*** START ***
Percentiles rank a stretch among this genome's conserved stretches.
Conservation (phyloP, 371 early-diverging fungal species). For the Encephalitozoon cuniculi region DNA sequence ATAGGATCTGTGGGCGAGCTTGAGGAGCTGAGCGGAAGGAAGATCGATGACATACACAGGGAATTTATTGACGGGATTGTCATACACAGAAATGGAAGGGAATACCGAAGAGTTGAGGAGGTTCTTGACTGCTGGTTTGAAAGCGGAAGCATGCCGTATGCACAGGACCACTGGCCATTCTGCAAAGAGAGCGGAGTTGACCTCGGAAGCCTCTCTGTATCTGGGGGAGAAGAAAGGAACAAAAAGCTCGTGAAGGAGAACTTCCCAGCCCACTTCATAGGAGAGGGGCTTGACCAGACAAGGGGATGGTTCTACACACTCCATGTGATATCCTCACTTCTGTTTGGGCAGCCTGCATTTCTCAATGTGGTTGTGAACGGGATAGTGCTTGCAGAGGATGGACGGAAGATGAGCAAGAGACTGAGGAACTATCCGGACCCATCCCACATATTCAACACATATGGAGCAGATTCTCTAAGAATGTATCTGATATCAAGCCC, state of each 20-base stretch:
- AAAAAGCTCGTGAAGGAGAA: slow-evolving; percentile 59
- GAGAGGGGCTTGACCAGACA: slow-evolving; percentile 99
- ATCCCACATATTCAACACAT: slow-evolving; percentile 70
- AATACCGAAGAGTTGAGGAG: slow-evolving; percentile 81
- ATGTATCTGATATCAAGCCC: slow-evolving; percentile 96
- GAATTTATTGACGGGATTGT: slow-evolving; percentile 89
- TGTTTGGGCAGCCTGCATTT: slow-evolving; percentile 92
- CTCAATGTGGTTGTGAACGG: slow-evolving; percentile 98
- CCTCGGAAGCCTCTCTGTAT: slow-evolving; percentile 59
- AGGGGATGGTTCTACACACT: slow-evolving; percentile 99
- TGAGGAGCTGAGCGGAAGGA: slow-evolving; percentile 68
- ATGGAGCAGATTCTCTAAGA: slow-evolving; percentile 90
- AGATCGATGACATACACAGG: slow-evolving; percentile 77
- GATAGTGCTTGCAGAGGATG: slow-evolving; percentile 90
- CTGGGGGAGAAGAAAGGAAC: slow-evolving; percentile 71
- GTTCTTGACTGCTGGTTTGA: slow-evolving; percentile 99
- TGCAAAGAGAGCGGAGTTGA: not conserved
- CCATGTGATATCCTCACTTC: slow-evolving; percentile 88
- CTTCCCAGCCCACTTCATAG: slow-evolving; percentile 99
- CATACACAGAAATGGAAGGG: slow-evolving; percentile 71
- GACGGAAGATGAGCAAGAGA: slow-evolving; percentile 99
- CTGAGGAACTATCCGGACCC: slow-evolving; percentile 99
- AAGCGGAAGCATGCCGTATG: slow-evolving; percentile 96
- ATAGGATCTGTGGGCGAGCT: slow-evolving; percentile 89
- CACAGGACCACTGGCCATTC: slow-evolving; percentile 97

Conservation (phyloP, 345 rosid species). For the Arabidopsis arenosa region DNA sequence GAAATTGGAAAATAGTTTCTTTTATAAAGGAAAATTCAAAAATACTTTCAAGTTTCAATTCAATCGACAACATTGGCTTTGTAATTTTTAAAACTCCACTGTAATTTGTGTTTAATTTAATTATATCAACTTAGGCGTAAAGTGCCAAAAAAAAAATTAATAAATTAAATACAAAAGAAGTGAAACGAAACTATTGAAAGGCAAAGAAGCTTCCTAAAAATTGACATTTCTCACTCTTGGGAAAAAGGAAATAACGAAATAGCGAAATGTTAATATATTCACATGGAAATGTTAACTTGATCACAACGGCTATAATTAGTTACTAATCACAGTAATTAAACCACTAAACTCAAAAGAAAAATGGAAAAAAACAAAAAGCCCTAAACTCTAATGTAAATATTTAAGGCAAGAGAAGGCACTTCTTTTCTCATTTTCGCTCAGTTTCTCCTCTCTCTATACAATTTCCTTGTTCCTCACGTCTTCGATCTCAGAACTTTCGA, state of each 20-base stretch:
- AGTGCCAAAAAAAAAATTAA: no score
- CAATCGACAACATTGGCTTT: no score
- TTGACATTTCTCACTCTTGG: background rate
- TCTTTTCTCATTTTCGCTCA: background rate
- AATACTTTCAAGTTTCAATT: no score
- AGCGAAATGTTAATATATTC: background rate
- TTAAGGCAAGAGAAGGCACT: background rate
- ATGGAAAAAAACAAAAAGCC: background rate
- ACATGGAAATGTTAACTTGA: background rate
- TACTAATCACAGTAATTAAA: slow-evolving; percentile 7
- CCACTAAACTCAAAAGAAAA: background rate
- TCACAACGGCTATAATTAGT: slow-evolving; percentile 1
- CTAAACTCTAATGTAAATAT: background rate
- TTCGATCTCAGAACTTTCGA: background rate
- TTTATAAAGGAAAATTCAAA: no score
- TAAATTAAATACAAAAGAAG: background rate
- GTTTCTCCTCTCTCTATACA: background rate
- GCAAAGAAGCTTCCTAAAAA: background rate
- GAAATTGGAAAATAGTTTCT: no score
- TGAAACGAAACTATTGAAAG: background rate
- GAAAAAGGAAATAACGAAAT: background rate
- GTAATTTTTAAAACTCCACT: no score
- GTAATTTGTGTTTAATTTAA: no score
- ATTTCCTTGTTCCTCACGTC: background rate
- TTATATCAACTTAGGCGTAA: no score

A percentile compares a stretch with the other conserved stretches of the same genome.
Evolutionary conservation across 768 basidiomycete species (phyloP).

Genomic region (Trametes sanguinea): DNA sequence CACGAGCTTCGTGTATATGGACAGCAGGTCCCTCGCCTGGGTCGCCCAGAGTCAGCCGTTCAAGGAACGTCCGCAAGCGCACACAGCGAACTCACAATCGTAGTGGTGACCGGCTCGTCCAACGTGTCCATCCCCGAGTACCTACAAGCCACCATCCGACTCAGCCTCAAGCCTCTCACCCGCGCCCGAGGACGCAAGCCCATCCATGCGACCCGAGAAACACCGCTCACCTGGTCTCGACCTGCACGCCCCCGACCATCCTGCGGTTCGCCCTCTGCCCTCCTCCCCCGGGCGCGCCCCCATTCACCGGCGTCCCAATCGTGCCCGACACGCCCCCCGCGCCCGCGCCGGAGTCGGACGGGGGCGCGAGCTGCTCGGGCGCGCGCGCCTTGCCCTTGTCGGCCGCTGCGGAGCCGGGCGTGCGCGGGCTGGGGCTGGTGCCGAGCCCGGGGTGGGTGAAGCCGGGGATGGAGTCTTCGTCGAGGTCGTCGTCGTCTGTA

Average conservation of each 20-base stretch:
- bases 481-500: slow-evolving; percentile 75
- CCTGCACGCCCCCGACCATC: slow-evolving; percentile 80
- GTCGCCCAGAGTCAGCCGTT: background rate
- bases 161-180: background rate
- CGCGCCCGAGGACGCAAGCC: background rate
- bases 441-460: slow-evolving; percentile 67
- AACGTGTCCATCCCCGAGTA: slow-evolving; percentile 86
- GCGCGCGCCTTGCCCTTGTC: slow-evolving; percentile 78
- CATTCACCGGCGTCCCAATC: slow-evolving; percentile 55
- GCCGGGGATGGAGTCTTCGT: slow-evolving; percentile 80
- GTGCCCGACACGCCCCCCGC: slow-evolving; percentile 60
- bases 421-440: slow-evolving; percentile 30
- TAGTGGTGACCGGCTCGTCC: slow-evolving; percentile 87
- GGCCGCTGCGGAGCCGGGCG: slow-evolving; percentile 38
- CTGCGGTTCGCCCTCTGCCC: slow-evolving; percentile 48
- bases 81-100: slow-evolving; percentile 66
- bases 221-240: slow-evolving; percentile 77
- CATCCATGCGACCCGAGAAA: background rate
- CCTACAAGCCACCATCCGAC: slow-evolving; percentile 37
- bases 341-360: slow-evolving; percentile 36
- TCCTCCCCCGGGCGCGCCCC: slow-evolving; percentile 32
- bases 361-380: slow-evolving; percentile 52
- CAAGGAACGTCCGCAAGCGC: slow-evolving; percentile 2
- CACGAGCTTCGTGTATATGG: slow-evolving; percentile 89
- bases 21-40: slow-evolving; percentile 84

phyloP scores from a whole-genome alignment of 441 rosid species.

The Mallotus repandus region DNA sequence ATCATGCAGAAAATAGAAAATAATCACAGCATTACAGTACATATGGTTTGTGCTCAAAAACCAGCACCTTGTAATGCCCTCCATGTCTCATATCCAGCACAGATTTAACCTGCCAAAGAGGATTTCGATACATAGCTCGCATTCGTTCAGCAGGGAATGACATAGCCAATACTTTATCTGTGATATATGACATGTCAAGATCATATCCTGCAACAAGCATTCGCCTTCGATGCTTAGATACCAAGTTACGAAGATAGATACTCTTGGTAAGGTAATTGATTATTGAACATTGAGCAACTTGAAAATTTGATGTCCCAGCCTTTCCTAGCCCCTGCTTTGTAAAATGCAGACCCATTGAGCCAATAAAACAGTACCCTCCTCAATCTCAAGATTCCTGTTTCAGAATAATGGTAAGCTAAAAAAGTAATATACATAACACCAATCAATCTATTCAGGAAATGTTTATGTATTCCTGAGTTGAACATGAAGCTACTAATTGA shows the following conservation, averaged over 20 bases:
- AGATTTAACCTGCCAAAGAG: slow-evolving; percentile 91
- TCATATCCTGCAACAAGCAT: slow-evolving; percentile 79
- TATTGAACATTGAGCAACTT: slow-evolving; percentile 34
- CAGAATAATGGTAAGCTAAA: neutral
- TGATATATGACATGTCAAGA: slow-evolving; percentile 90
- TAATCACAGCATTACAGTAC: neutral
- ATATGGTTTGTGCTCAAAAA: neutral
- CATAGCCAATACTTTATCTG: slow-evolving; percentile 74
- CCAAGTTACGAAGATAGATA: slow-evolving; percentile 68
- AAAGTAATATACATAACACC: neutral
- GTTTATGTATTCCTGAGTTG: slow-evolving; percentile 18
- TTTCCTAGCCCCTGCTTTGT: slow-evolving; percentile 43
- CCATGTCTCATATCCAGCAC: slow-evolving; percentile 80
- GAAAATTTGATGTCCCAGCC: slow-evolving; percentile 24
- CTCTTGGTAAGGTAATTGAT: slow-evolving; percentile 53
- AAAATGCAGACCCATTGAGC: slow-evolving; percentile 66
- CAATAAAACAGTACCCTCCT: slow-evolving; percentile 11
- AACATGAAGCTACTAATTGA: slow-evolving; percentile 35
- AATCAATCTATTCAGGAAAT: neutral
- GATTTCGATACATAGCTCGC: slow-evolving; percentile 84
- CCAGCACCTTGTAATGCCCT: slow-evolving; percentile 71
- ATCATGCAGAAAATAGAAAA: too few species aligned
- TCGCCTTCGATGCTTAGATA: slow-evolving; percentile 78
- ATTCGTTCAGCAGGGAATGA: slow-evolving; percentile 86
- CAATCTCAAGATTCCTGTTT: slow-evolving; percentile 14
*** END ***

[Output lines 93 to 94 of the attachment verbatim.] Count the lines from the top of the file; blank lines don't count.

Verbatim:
- CCAAGTTACGAAGATAGATA: slow-evolving; percentile 68
- AAAGTAATATACATAACACC: neutral